Where: Science Gallery Dublin (+ see below)
Significant Birds demonstrates our extraordinary ability, first theorised by Hermann von Helmholtz in his groundbreaking On the Sensation of Tone in the 1860s, to comprehend speech by breaking down the complex vibrations received at the eardrum into their composite parts (harmonic partials) and reassembling them into meaningful words. This ability is demonstrated in a unique auditory Illusion. Using Helmholtz’s own words, decomposed into 12 sine wave signals, the installation allows the visitor to perceive speech that has no single physical location. 12 speakers in 12 bird cages, each chirping incomprehensibly like an electronic bird add up to a comprehensible text coming in and out of focus as the parts synchronise and drift apart. The voice is constructed in the brain of the perceiver but has no location in the space.
Significant Birds was originally created for the Science Gallery Dublin’s ILLUSION exhibition in 2013 and has reached over 1 million visitors as part of their touring programme in science centres as far afield as China, New Zealand and the United States (see below for a full list).
“Hence the ear does not distinguish the different forms of waves in themselves,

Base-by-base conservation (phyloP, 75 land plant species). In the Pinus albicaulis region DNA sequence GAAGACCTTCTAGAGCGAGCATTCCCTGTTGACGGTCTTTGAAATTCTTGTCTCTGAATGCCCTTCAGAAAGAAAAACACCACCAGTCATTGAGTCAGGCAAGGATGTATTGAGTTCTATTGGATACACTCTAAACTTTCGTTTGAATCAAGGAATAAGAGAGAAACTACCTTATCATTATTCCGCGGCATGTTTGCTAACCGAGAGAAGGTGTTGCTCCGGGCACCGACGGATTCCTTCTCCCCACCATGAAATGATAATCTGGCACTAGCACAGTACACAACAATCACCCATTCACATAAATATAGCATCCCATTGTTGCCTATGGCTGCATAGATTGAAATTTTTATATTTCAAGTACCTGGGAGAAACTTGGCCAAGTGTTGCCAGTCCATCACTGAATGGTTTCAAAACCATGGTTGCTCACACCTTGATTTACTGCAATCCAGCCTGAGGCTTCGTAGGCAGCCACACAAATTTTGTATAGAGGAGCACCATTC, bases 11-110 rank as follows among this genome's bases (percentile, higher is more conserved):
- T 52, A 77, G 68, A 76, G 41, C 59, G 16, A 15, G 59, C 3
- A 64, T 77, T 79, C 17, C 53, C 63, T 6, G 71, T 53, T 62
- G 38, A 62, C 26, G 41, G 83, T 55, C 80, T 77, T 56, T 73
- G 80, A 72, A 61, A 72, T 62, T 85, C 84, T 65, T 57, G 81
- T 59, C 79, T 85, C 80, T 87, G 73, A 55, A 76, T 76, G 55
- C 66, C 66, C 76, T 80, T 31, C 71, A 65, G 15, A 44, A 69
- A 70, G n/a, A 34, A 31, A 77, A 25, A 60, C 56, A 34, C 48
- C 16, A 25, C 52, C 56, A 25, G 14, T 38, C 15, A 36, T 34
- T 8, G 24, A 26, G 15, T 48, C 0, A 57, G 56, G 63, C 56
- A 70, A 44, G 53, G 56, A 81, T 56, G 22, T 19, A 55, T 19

as the eye distinguishes the different vibrational curves. The ear must be said
rather to decompose every wave form into simpler elements according to a definite
law. It then receives a sensation from each of these simpler elements as from an
harmonious tone. By trained attention the ear is able to become conscious of each
of these simpler tones separately. And what the ear distinguishes as different
qualities of tone are only different combinations of these simpler sensations.”
Hermann von Helmholtz, 1863
Museum of Science and Media, Bradford, 2021 Science Gallery, Venice 2020 Puke Ariki Museum, New Plymouth, New Zealand, 2018/19 Guangdong Science Center, Guangzhou, China, 2018 OMSI, Portland Oregon, 2017/18 Liberty Science Centre, New Jersey, 2017 Kunstkraftwerk, Leipzig, 2016 Petrosains Centre, Kuala Lumpur, 2015/16 Discovery Place, Charlotte, North Carolina, 2015 Reuben Fleet Science Centre, San Diego, 2015 The Science Gallery, Dublin, 2013